There aren't that many advantages to having BT as your phone, internet and TV supplier, but one of them is the On Demand service. There are a quite large number of TV programmes, series and films that you can watch whenever you want. Recent offerings on the TV front have been all six series of Lost, the first two series of Cougar Town, seven series of Desperate Housewives and the third series of Big Love. Besides full series of sitcoms, there's a lot of documentary/reality type programmes such as Jersey Shore, Made in Chelsea and so on, and plenty of nature specials. It's a real mixed bag!
Anyway, when I'm stuck for something to watch, it's good to have plenty to choose from and I tend to work my way through series that I enjoyed when they were first on, or that I had intended to watch but never got round to. Recently I watched series 1 of the Good Wife, which was available for about three or four months.
The series follows Alicia Florrick, whose life has just been ripped apart. Her husband, Peter Florrick, has just resigned from his position as State Attorney after being caught with a series of call girls over several months. He is also accused and then convicted of abusing his political position, for which he is arrested. In order to keep her family afloat, Alicia has to move out of the suburbs and into an apartment with her two children. She also has to go back to working in law after a fifteen year break to look after her children.
The ramifications from the sex and corruption scandal continue to affect Alicia's career and her family, as Peter's call girls move into the public eye, and she is forced to work with and against those who know him. Also, a mysterious person has been leaving packages containing more evidence against Peter on Alicia's doorstep, which her children have intercepted. Zach and Grace start to do a little investigation of their own.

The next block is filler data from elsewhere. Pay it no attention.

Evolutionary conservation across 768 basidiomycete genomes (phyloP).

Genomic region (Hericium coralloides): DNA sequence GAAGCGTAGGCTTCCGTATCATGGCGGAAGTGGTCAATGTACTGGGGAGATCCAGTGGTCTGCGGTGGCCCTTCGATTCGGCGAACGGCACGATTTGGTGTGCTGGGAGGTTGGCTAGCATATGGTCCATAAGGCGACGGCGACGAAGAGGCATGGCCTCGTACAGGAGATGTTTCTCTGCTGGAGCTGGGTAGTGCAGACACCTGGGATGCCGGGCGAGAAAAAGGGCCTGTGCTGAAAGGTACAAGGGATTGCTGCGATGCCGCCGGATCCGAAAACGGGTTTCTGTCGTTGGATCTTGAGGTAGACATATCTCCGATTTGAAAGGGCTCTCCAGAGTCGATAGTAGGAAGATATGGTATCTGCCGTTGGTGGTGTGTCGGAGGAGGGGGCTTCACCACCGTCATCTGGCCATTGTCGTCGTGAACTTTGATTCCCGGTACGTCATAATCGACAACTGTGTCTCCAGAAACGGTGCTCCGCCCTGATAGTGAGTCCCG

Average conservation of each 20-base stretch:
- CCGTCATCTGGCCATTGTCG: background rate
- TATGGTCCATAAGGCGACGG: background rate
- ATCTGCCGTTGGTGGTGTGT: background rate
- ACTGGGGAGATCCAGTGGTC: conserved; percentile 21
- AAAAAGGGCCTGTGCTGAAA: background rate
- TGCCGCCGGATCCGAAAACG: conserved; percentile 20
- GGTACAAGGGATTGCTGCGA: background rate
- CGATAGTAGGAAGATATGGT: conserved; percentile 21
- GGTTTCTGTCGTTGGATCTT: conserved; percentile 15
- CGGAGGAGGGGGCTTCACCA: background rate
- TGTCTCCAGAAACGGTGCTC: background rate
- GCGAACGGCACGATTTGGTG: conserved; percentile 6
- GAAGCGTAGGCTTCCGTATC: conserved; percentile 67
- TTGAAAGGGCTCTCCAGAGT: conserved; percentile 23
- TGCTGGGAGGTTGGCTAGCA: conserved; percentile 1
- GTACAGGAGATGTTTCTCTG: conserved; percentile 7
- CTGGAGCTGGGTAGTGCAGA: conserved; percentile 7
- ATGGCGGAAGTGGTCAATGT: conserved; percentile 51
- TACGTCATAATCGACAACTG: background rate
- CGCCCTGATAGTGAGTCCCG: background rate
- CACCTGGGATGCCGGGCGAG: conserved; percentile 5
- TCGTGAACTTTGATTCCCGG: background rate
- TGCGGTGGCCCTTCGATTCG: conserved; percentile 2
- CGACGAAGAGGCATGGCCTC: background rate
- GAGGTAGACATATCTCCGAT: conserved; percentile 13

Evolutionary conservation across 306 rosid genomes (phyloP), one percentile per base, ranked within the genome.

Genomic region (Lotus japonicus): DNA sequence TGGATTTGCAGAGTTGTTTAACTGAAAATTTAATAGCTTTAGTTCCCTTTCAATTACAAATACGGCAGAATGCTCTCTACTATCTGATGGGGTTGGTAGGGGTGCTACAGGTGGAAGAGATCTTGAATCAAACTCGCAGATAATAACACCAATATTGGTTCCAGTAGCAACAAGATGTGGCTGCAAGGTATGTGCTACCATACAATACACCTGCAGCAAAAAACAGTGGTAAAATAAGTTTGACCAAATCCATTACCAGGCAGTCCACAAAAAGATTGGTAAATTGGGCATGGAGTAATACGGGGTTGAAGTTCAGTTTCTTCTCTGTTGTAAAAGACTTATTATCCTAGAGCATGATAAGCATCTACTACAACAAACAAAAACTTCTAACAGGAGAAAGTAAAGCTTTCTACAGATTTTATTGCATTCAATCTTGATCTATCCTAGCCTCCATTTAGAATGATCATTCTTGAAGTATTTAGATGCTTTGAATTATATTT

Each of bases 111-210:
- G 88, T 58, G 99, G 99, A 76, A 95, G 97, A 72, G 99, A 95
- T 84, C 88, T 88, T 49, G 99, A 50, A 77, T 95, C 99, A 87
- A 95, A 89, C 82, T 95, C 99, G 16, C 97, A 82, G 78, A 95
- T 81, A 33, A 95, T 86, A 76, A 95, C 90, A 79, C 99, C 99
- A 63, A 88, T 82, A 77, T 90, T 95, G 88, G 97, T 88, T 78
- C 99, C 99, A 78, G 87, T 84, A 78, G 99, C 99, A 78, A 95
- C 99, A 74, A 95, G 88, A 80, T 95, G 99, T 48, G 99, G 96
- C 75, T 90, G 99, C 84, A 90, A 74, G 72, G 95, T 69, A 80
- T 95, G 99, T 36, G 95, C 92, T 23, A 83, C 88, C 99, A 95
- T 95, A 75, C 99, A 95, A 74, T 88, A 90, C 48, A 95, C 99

Each episode tends to focus on a mixture of a case Alicia is working on, a development of her husband's appeal and her efforts to maintain a good relationship with her children. This is a good mix; it avoids being too formulaic by purely focussing on the courtroom drama each week, but having a new case each time keeps it interesting. Within each episode the pacing is good; there are always twists in the case, and the guest characters are always engaging, whether they're there to be loved or hated. There can be a bit of repetition within the case - as a general rule it will seem insurmountable at first, but some clever detective work from Kalinda, the investigator, and some female intuition from Alicia will break new ground. It's rare that a case is lost. However there are some really interesting departures from this formula, including episode 13, Bad, episode 22, Hybristophilia, and the season finale, Running, which each presented ethical dilemmas and uncertainties which really got me thinking. It was nice to see the show acknowledge that although Alicia is definitely the character we sympathise with and root for, what she does for a living is not a particularly moral calling. Another aspect to Alicia's professional life is her constant competition with Cary, her colleague. The two have been recruited on temporary contracts; there is only one permanent position with the company and the best performer will take it. As an older woman with responsibilities, Alicia really has to pull out all the stops to compete with Cary, who is young free and single.
Meanwhile there's an overarching story that's more long running and allows for character development. Alicia's relationship with Peter is well drawn, I thought. There are no attempts to simplify the difficulties of the situation they are in, and whilst Alicia wants to support her husband through his time in prison, she isn't ready for a full reconciliation. As she struggles to negotiate the lines, she has the added pressure of her children, who still worship their dad, and the media, which are refusing to let go of this political scandal.